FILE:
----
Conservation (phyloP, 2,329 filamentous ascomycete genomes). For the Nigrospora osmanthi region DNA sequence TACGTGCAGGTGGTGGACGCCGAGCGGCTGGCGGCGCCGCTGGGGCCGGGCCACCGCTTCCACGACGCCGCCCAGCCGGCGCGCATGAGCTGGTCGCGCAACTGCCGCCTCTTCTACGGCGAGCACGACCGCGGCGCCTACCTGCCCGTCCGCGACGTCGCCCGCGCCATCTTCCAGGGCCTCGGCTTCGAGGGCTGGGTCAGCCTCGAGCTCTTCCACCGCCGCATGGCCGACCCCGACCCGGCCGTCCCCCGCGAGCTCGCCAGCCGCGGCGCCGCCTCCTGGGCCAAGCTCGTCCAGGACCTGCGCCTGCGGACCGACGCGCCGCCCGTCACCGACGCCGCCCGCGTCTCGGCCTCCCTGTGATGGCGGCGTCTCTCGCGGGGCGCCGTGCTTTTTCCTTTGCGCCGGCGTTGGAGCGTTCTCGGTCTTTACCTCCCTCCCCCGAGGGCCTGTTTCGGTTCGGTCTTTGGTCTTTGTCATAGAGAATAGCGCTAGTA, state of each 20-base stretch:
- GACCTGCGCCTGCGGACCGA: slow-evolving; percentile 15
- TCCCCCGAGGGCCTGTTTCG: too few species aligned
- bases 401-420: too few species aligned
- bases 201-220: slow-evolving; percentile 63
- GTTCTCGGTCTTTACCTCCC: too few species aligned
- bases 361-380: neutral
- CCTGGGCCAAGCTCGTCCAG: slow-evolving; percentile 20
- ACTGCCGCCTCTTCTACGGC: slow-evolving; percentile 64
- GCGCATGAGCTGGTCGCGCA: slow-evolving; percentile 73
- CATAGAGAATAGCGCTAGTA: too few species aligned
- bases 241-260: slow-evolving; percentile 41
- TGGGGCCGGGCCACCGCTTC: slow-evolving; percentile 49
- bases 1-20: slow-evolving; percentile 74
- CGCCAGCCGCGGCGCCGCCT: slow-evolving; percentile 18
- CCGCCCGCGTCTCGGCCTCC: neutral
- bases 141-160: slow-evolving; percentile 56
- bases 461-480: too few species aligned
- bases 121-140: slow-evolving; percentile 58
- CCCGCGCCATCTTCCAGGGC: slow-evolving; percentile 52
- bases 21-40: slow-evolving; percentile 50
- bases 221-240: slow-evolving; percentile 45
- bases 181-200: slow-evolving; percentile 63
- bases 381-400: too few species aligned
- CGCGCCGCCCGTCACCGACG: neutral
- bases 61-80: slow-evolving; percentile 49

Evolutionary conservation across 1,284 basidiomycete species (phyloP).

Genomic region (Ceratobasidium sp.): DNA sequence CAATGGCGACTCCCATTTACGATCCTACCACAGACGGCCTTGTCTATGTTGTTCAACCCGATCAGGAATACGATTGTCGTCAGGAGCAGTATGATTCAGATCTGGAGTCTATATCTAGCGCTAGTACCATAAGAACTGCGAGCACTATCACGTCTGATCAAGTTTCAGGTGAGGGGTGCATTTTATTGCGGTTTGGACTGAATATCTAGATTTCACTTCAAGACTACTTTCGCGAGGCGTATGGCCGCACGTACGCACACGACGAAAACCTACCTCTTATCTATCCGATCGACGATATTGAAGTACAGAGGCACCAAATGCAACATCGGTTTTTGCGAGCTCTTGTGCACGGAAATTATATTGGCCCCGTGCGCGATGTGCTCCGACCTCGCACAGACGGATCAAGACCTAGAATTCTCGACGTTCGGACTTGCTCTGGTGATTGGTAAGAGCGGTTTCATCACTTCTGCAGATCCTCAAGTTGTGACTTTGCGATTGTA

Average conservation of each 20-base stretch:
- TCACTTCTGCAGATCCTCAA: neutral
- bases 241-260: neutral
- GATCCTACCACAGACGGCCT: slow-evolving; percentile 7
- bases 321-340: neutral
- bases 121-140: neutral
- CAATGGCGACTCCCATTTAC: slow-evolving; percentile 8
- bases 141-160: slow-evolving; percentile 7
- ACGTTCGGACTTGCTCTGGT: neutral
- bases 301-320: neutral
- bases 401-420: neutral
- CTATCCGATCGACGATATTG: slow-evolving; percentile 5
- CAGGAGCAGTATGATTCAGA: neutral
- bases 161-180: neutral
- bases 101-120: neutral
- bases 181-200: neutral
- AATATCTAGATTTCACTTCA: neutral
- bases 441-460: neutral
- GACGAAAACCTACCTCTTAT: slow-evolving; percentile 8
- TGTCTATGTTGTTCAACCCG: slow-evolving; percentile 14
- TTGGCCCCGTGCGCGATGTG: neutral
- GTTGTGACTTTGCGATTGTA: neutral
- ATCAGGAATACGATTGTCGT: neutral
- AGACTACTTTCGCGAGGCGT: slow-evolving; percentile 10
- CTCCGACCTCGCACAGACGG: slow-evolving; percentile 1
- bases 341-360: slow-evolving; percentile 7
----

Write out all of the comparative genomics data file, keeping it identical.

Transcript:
Conservation (phyloP, 2,329 filamentous ascomycete genomes). For the Nigrospora osmanthi region DNA sequence TACGTGCAGGTGGTGGACGCCGAGCGGCTGGCGGCGCCGCTGGGGCCGGGCCACCGCTTCCACGACGCCGCCCAGCCGGCGCGCATGAGCTGGTCGCGCAACTGCCGCCTCTTCTACGGCGAGCACGACCGCGGCGCCTACCTGCCCGTCCGCGACGTCGCCCGCGCCATCTTCCAGGGCCTCGGCTTCGAGGGCTGGGTCAGCCTCGAGCTCTTCCACCGCCGCATGGCCGACCCCGACCCGGCCGTCCCCCGCGAGCTCGCCAGCCGCGGCGCCGCCTCCTGGGCCAAGCTCGTCCAGGACCTGCGCCTGCGGACCGACGCGCCGCCCGTCACCGACGCCGCCCGCGTCTCGGCCTCCCTGTGATGGCGGCGTCTCTCGCGGGGCGCCGTGCTTTTTCCTTTGCGCCGGCGTTGGAGCGTTCTCGGTCTTTACCTCCCTCCCCCGAGGGCCTGTTTCGGTTCGGTCTTTGGTCTTTGTCATAGAGAATAGCGCTAGTA, state of each 20-base stretch:
- GACCTGCGCCTGCGGACCGA: slow-evolving; percentile 15
- TCCCCCGAGGGCCTGTTTCG: too few species aligned
- bases 401-420: too few species aligned
- bases 201-220: slow-evolving; percentile 63
- GTTCTCGGTCTTTACCTCCC: too few species aligned
- bases 361-380: neutral
- CCTGGGCCAAGCTCGTCCAG: slow-evolving; percentile 20
- ACTGCCGCCTCTTCTACGGC: slow-evolving; percentile 64
- GCGCATGAGCTGGTCGCGCA: slow-evolving; percentile 73
- CATAGAGAATAGCGCTAGTA: too few species aligned
- bases 241-260: slow-evolving; percentile 41
- TGGGGCCGGGCCACCGCTTC: slow-evolving; percentile 49
- bases 1-20: slow-evolving; percentile 74
- CGCCAGCCGCGGCGCCGCCT: slow-evolving; percentile 18
- CCGCCCGCGTCTCGGCCTCC: neutral
- bases 141-160: slow-evolving; percentile 56
- bases 461-480: too few species aligned
- bases 121-140: slow-evolving; percentile 58
- CCCGCGCCATCTTCCAGGGC: slow-evolving; percentile 52
- bases 21-40: slow-evolving; percentile 50
- bases 221-240: slow-evolving; percentile 45
- bases 181-200: slow-evolving; percentile 63
- bases 381-400: too few species aligned
- CGCGCCGCCCGTCACCGACG: neutral
- bases 61-80: slow-evolving; percentile 49

Evolutionary conservation across 1,284 basidiomycete species (phyloP).

Genomic region (Ceratobasidium sp.): DNA sequence CAATGGCGACTCCCATTTACGATCCTACCACAGACGGCCTTGTCTATGTTGTTCAACCCGATCAGGAATACGATTGTCGTCAGGAGCAGTATGATTCAGATCTGGAGTCTATATCTAGCGCTAGTACCATAAGAACTGCGAGCACTATCACGTCTGATCAAGTTTCAGGTGAGGGGTGCATTTTATTGCGGTTTGGACTGAATATCTAGATTTCACTTCAAGACTACTTTCGCGAGGCGTATGGCCGCACGTACGCACACGACGAAAACCTACCTCTTATCTATCCGATCGACGATATTGAAGTACAGAGGCACCAAATGCAACATCGGTTTTTGCGAGCTCTTGTGCACGGAAATTATATTGGCCCCGTGCGCGATGTGCTCCGACCTCGCACAGACGGATCAAGACCTAGAATTCTCGACGTTCGGACTTGCTCTGGTGATTGGTAAGAGCGGTTTCATCACTTCTGCAGATCCTCAAGTTGTGACTTTGCGATTGTA

Average conservation of each 20-base stretch:
- TCACTTCTGCAGATCCTCAA: neutral
- bases 241-260: neutral
- GATCCTACCACAGACGGCCT: slow-evolving; percentile 7
- bases 321-340: neutral
- bases 121-140: neutral
- CAATGGCGACTCCCATTTAC: slow-evolving; percentile 8
- bases 141-160: slow-evolving; percentile 7
- ACGTTCGGACTTGCTCTGGT: neutral
- bases 301-320: neutral
- bases 401-420: neutral
- CTATCCGATCGACGATATTG: slow-evolving; percentile 5
- CAGGAGCAGTATGATTCAGA: neutral
- bases 161-180: neutral
- bases 101-120: neutral
- bases 181-200: neutral
- AATATCTAGATTTCACTTCA: neutral
- bases 441-460: neutral
- GACGAAAACCTACCTCTTAT: slow-evolving; percentile 8
- TGTCTATGTTGTTCAACCCG: slow-evolving; percentile 14
- TTGGCCCCGTGCGCGATGTG: neutral
- GTTGTGACTTTGCGATTGTA: neutral
- ATCAGGAATACGATTGTCGT: neutral
- AGACTACTTTCGCGAGGCGT: slow-evolving; percentile 10
- CTCCGACCTCGCACAGACGG: slow-evolving; percentile 1
- bases 341-360: slow-evolving; percentile 7